Libraries have a long tradition of transforming lives. They are places of education for everyone, providing hope, inspiration and resiliency. They're also a place of refuge. But in my local library they do a lot more than just feed a healthy appetite for knowledge. They often make the difference between youngsters having a meal or going without.
As a Rochdale councillor, my library is situated in one of the most deprived places in Greater Manchester. A regular user, I often noticed a high number of children using the library during the summer holidays. Some went to read, some to socialise and others because they had nowhere else to go. Many of the latter group never picked up a book and would stay there all day without leaving for lunch.
Through observing these youngsters over a long period of time, I realized there was an opportunity for the library to fill a unique policy need - and promote literacy at the same time as making sure children were guaranteed a healthy meal.
This situation is by no means unique to Rochdale; it's a snapshot of breadline Britain where the zero-hours contract economy means children are often struggling to get enough attention from their parents. Working hours are no longer regular and often in the school holidays children are no longer getting three meals a day. For many, their school lunch is their only substantial meal.
This has not come about because parents are so destitute they are busy queuing at the food bank. It tends to be because there is nobody home to feed them - they are too busy working. I believe families in this type of situation are growing in number and already exist in greater volumes than those who use food banks.
My solution to this problem was to introduce the 'Read and Feed' scheme. Children that went to the library and read for one hour were given a packed lunch. The concept is simple, cheap and was an instant success. The number of children completing the summer reading challenge rose by 500% and scores of lunches were handed out. Many youngsters were introduced to the joy of reading for the first time as a result. Nowhere else in the Borough saw increased numbers on this scale. Children in Smallbridge were learning and getting a healthy meal at the same time.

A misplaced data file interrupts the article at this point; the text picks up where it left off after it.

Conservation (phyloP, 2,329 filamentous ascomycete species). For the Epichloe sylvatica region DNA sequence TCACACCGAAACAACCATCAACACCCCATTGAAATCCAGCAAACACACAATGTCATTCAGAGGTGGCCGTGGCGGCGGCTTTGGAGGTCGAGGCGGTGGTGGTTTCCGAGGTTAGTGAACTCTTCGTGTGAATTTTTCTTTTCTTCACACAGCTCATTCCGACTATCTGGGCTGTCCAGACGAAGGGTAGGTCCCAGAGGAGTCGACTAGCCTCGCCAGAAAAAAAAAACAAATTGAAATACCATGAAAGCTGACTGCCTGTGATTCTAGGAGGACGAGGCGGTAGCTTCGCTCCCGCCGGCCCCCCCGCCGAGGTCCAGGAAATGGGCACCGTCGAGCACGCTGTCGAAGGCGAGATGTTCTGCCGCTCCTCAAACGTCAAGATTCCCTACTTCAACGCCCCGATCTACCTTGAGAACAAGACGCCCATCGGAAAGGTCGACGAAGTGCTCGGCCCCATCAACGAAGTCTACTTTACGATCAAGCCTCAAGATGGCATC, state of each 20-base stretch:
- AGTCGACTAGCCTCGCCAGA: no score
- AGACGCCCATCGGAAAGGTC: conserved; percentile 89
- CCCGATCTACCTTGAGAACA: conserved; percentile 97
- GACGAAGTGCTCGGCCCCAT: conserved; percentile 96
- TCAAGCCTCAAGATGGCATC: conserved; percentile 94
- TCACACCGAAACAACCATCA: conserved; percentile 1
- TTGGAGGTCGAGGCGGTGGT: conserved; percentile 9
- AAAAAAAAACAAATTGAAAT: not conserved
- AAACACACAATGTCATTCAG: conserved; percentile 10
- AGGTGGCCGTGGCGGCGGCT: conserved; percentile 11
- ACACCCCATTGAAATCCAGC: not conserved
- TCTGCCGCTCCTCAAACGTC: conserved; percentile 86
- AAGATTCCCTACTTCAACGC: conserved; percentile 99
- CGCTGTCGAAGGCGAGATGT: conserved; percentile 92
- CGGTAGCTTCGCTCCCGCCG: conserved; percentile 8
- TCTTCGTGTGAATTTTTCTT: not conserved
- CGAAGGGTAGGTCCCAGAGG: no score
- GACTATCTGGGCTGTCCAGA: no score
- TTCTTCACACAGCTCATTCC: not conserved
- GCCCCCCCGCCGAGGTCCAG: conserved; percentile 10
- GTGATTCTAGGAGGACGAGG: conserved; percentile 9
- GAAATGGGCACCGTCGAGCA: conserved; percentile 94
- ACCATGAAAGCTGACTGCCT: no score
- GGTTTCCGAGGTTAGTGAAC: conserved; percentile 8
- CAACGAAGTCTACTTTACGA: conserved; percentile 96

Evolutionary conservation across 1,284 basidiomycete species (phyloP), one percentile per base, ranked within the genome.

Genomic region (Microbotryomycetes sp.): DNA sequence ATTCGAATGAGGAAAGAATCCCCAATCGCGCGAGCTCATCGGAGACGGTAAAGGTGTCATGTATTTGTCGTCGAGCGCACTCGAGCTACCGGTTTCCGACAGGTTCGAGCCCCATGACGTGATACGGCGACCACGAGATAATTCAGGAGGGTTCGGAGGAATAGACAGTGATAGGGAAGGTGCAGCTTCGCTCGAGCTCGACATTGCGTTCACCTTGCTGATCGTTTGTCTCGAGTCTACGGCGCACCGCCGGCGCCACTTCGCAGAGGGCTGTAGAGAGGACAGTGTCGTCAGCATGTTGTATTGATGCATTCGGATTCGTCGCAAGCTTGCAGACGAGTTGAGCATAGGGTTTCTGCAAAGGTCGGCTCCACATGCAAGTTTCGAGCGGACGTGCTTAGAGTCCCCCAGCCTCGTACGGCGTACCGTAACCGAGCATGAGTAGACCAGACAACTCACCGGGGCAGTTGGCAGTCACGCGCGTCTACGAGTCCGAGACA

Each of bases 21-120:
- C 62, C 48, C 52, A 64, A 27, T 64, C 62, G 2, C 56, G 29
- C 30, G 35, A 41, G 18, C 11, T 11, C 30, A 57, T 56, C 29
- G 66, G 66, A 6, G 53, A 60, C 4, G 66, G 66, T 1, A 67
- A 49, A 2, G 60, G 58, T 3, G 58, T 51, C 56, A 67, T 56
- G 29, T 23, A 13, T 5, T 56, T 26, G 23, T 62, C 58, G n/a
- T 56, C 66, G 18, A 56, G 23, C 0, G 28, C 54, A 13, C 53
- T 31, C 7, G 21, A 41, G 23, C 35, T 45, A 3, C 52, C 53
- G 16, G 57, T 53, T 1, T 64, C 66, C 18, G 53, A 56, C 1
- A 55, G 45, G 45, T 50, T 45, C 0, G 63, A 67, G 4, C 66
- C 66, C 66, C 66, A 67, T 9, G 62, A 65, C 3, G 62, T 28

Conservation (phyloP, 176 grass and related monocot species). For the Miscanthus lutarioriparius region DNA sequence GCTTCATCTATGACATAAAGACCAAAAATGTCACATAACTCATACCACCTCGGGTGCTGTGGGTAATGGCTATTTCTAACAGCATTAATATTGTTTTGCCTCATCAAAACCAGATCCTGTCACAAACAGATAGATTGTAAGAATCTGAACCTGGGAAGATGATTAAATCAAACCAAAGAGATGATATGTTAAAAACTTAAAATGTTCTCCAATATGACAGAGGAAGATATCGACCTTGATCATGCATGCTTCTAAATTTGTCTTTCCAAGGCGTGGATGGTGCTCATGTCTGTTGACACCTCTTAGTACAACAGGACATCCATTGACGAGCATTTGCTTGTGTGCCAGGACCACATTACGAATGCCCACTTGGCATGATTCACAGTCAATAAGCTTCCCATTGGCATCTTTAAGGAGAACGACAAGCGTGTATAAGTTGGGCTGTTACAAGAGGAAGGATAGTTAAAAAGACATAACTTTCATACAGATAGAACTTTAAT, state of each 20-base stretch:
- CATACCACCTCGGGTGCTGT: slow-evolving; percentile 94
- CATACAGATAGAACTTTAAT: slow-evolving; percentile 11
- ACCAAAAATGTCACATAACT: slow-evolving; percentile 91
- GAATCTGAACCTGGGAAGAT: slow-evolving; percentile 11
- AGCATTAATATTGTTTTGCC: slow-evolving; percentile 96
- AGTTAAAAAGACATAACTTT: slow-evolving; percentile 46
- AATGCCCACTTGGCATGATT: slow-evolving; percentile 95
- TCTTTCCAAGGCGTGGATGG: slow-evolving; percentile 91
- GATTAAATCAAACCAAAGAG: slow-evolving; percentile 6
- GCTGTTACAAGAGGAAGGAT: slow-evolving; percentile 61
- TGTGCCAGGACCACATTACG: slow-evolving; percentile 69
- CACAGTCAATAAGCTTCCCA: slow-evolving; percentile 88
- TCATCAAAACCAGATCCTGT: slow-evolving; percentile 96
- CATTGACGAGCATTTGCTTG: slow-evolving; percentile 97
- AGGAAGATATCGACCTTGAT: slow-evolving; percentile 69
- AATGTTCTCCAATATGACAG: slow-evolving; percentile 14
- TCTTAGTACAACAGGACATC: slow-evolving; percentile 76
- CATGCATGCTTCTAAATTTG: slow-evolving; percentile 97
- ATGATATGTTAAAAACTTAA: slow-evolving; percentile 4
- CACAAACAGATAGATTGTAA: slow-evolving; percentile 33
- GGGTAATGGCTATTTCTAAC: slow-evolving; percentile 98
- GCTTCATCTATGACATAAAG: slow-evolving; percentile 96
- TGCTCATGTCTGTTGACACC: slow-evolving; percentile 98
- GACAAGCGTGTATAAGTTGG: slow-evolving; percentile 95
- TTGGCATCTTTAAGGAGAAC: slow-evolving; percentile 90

We thought it may suffer from self selection, envisaging a wave of middle class children sent by their parents who want their children reading would be the only beneficiaries. This didn't happen. The scheme genuinely reached out across communities, attracting many people who'd never been to the library before.
The Leader of Rochdale Council has subsequently promised me this scheme will be rolled out to five libraries in the Borough trying to reach communities with the highest levels of need.
However, I don't want to stop there. I'm hopeful that the next mayor of Greater Manchester will encourage all Boroughs across Greater Manchester to have food available in libraries introducing children to books by the next summer holidays. I need to raise as much awareness as possible to get this on their radar.
In other countries like the U.S, schemes like this are far more commonplace - and libraries are seen as community problem solvers. That view has yet to translate properly to the UK and, at a time when their very existence is threatened, libraries desperately need to break out of a traditional strait jacket and assume a much bigger role.
That way, libraries will not only begin to remove barriers to attendance and reach new audiences, but go beyond building collections and services to reach their real potential, which has always been in building communities.
Councillor John Blundell is a Labour councillor for Smallbridge and Firgrove in Rochdale and is Chairman of the Pennines Township
You can contact me about the scheme on @johnblundell993